Breakups are incredibly painful. Whether you are divorcing a partner of 10 years or breaking up with a new love after just a few short months, losing a relationship can be incredibly traumatic. Many people find themselves wallowing in grief and turning to outlets such as alcohol, food, or casual sex as a way to fill the void inside of them.
Recent research has shown that breaking up can actually cause people to feel real pain. One study, which was performed at the University of Michigan, found that romantic rejection triggers the same part of the brain that is associated with sensing physical pain such as a toothache or a headache.
And, now, a new study from the Stanford Graduate School of Business has found that relationship strife can even test one’s religious faith. The researchers asked couples of all different religious backgrounds (such as Christians, Muslims, and Hindus) about their spiritual faith. They then warned the participants that their relationship might be in trouble and that every individual has secrets from their spouse. At the end, they then asked people to again rate their feelings on God and faith.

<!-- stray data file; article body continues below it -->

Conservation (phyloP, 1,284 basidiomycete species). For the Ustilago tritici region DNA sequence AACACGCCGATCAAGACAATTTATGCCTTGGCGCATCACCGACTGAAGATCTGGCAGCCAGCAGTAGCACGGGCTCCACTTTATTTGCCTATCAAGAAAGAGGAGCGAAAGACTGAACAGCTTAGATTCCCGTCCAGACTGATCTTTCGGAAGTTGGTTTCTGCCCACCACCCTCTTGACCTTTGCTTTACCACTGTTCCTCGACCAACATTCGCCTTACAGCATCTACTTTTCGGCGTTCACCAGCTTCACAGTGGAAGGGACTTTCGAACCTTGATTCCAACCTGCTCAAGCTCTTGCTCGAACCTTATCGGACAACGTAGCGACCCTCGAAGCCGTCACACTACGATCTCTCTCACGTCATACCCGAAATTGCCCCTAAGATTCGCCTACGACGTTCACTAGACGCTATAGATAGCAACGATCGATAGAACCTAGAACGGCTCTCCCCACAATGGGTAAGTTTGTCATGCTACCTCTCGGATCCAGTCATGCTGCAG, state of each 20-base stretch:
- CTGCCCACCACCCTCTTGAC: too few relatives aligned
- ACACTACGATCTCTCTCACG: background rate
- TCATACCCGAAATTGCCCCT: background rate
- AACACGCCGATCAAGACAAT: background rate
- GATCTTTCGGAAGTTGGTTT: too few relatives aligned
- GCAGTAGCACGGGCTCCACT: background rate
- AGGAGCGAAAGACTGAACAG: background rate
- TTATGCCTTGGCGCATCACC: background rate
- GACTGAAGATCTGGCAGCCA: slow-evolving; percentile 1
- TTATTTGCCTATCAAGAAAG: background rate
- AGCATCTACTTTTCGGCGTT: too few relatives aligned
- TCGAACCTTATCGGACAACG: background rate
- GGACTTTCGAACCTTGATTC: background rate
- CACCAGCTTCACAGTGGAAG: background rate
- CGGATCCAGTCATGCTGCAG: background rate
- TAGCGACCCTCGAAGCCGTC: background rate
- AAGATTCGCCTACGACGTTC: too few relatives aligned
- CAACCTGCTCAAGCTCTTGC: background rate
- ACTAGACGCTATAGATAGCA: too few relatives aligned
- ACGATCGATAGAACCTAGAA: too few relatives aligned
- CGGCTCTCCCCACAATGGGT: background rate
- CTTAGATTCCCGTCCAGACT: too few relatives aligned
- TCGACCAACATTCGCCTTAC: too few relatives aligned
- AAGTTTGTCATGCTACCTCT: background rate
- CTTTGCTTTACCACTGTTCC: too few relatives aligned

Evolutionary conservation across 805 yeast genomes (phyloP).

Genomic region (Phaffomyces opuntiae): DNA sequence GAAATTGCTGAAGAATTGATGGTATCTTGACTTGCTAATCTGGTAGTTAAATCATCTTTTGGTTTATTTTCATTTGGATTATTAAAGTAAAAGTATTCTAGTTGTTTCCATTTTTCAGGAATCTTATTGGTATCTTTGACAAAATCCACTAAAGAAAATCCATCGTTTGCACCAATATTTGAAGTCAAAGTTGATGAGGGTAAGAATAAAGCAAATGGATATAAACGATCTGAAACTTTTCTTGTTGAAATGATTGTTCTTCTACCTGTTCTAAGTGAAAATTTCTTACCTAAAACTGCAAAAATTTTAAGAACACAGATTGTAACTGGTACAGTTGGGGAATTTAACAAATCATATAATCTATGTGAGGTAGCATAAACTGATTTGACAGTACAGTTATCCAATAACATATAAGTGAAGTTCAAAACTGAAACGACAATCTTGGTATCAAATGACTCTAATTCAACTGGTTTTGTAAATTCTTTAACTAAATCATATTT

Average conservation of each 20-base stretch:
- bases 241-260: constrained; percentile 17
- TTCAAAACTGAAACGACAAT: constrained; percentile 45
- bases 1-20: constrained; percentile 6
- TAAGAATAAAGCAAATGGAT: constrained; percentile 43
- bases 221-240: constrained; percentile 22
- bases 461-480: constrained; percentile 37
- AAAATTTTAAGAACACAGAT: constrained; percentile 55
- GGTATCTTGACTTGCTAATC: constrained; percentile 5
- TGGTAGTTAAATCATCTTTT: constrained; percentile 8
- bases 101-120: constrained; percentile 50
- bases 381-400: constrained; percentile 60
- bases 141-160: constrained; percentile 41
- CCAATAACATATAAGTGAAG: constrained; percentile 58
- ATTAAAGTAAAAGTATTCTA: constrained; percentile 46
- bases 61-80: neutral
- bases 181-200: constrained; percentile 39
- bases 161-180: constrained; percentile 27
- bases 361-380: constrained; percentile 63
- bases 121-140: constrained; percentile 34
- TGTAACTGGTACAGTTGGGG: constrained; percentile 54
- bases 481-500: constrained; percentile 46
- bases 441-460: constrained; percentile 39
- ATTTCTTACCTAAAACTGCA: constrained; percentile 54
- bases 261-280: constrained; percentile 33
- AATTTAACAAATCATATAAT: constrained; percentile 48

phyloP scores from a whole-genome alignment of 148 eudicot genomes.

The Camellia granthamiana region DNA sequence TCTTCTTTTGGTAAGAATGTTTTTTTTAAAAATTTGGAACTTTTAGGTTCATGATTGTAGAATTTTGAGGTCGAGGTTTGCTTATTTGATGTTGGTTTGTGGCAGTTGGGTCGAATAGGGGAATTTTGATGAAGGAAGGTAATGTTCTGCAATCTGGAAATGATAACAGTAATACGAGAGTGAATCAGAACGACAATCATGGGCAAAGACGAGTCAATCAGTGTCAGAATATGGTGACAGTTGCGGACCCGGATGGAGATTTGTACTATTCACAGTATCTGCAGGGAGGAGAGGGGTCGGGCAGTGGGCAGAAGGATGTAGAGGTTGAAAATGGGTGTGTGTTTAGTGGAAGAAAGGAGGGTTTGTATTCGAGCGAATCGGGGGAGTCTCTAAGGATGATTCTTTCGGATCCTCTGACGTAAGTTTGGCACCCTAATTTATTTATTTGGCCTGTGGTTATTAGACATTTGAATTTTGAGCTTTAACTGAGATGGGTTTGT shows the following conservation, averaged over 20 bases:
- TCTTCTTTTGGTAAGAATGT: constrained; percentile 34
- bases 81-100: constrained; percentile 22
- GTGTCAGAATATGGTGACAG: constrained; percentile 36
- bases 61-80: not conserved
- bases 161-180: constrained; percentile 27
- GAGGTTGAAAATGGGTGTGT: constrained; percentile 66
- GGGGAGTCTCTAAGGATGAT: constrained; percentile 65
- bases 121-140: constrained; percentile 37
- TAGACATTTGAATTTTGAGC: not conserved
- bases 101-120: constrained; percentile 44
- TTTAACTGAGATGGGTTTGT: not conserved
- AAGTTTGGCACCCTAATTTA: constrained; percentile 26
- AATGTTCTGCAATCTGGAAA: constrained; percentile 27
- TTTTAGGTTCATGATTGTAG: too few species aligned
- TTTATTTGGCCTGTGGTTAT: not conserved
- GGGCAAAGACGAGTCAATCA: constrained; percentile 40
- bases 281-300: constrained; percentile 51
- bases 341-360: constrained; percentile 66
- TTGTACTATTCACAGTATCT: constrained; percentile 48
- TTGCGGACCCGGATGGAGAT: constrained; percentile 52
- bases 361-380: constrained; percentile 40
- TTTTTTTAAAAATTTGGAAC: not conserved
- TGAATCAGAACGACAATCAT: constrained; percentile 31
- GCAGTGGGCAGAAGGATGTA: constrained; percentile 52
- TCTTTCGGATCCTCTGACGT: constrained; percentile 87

Their findings were quite interesting. People who had high self-esteem reported feeling closer to God after hearing the threatening scenario about their relationship, while people with low self-esteem felt just the opposite.
The researchers were quite intrigued because it reveals that people with higher self-worth and confidence seem to bounce back from life’s crises better than people who have a lower outlook. Rather than feeling isolated or betrayed, people with high self-esteem turned inward for strength and connection, such as to their faith and to their relationship with God.
The same is true even for people who aren’t believers. Rather than wallowing in pain and isolation, people with high self-esteem might reach out to friends or family after a bad breakup, or they might find a release in going to the gym or attending therapy.
Ultimately, the study is important because it shows that handling breakups differs greatly from person to person. Some people are able to bounce back better after a breakup because they know how to practice self-care, and they have a strong sense of self-worth and connection to the external world and the spiritual world. People without such resources might find themselves much harder hit by a breakup, which ironically will only further lower their self-esteem and faith.
All in all, it’s a good reminder not to isolate yourself during a difficult breakup or during times of relationship strife. The more you can stay connected to your friends, your family, or your faith, the better you will be able to weather the storm and take care of yourself during this difficult time. Breaking up is never easy, but with a good support system, you can make it through and find love again